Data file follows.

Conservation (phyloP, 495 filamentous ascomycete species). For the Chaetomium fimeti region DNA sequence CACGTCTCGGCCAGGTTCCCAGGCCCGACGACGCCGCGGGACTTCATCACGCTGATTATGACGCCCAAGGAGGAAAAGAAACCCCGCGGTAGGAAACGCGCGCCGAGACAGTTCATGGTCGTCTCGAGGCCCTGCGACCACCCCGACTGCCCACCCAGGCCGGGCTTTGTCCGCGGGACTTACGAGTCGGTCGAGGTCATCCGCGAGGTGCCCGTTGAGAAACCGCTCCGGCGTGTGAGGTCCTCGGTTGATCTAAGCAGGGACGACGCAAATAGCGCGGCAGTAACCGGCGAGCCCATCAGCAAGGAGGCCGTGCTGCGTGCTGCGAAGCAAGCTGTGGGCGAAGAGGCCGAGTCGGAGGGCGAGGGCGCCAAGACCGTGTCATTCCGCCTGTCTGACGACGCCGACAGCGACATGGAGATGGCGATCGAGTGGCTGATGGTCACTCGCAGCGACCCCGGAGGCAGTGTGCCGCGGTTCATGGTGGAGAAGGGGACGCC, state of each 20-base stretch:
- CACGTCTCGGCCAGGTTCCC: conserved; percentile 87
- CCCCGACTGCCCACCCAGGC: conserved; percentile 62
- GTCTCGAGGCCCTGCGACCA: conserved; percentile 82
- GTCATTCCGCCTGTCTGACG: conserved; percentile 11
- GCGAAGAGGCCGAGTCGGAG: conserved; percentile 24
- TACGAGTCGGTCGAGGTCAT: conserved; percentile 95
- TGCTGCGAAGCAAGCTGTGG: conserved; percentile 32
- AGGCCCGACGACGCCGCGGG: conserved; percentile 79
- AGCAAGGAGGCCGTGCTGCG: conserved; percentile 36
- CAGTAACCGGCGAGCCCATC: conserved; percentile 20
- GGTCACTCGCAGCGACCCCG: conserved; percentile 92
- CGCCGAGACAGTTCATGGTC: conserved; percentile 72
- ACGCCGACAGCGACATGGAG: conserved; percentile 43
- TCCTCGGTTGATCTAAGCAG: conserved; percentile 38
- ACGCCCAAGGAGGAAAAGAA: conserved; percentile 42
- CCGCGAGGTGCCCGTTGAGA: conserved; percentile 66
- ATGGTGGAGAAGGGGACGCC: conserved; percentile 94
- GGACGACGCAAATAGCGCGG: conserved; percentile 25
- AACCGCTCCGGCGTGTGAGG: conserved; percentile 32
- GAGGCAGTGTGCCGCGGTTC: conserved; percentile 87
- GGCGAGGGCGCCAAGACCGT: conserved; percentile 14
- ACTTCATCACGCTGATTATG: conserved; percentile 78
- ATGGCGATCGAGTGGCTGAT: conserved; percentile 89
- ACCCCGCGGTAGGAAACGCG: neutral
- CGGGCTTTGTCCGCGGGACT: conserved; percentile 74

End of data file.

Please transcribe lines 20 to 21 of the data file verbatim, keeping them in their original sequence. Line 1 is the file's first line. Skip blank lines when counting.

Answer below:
- AACCGCTCCGGCGTGTGAGG: conserved; percentile 32
- GAGGCAGTGTGCCGCGGTTC: conserved; percentile 87